The Artists' Voice2nd Oct 2015
The Lumen Prize Exhibition 2015 arrived in London last week, kicking off what promises to be our best global tour to date.
But Lumen doesn’t just bring great art to the table. Each Lumen event includes a digital art seminar or workshop – sometimes both. Last week, ahead of the Winners’ Gala, we were lucky enough to have six of the 2015 Lumen Prize Exhibition artists on hand to provide valuable insights into their creative process.
First up was William Latham, one of the leading names in the digital art field globally and a Professor of Computing at Goldsmith University London. He took to the stage to discuss how his work has developed since the late 1980s, when he first delved into digital art. Taking inspiration from natural forms and genetics, William uses the computer to ‘breed’ ideas culminating in works such as his Lumen Prize Exhibition work Mutator 2 Triptych. Admitting that one of his sources of inspiration is heavy metal imagery, despite not actually being a fan of the music, it was fascinating to see how so many different avenues merge together in his work.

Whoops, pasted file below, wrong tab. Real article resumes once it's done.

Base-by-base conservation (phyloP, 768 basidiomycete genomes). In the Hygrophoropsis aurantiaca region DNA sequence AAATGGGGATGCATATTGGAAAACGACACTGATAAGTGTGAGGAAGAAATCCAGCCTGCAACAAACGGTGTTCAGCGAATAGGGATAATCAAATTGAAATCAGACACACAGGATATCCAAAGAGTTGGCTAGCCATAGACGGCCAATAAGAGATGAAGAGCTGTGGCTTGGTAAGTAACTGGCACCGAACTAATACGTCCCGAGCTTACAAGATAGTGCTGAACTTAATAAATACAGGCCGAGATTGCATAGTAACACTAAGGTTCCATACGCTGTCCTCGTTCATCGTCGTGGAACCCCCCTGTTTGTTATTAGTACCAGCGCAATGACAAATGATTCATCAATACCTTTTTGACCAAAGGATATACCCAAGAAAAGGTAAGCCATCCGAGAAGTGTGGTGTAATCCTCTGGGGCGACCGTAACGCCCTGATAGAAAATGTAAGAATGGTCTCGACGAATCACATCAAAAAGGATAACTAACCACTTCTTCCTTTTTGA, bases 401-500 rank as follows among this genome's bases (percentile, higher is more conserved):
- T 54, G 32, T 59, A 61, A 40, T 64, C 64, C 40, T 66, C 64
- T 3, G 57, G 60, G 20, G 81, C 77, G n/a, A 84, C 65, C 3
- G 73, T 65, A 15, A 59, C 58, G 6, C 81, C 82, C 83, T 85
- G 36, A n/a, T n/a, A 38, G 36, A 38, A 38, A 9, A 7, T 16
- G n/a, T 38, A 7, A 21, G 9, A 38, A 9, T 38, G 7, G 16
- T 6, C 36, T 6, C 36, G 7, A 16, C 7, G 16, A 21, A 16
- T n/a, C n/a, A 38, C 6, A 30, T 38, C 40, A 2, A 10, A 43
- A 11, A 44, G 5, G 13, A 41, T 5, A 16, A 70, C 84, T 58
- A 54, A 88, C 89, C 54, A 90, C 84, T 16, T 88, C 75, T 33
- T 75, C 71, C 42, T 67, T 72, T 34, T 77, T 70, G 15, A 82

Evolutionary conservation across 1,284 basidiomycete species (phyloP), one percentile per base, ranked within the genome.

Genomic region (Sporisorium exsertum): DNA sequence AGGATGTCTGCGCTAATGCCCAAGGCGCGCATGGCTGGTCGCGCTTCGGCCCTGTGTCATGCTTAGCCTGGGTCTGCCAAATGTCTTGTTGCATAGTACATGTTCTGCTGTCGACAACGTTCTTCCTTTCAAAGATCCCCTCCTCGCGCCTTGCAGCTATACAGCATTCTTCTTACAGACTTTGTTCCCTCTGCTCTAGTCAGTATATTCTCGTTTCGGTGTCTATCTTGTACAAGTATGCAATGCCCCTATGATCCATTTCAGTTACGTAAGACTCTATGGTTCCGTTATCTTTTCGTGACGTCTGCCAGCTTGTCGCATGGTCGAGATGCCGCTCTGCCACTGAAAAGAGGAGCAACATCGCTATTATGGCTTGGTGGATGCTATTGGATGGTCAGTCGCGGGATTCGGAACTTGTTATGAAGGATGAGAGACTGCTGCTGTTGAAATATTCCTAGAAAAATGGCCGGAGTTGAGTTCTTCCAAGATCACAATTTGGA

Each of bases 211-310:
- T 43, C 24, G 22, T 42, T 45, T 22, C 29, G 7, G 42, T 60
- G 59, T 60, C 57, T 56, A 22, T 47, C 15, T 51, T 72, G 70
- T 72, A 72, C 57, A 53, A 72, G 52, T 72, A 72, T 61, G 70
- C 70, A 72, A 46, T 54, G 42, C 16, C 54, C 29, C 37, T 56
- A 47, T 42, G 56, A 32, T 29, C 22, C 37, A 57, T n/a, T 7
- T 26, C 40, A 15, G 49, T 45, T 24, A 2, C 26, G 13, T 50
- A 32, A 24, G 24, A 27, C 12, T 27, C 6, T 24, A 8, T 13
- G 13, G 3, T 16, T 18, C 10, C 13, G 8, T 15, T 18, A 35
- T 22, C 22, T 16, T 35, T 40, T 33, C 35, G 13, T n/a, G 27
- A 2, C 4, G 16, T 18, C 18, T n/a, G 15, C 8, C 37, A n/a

Anaïs met den Ancxt one half of the artist duo Scenocosme – the winners of the Lumen Prize Silver Award – was up next. Placing physical interaction, sound and digital technology side-by-side, Scenocosme creates multisensory experiences that beg you to reach out and touch them. Offering an immersive environment that the audience responds to physically, Anaïs explained how works such as Metamorphy are points where nature and technology collide.
As Lumen is based in Wales, it was great to have Marcus West, a Cardiff-based artist, talking about his work which goes all the way back to the beginning of the computer age. Looking at his work ‘then and now’ his talk focused on how his artwork has changed in line with the advances in technology. He pinpointed seeing the work of the Op-artist Bridget Riley as a turning point in his aesthetic, pushing him towards works like his 2 Fibonacci images shortlisted this year. What came to the fore in Marcus’s talk was just how intertwined nature and digital art is – a topic that cropped up for nearly all the speakers. Emphasising the role of the Fibonacci sequence, Marcus even provided a tutorial on how to create works of art based on the Golden Ratio – creating a spiral that could, in theory, go on indefinitely.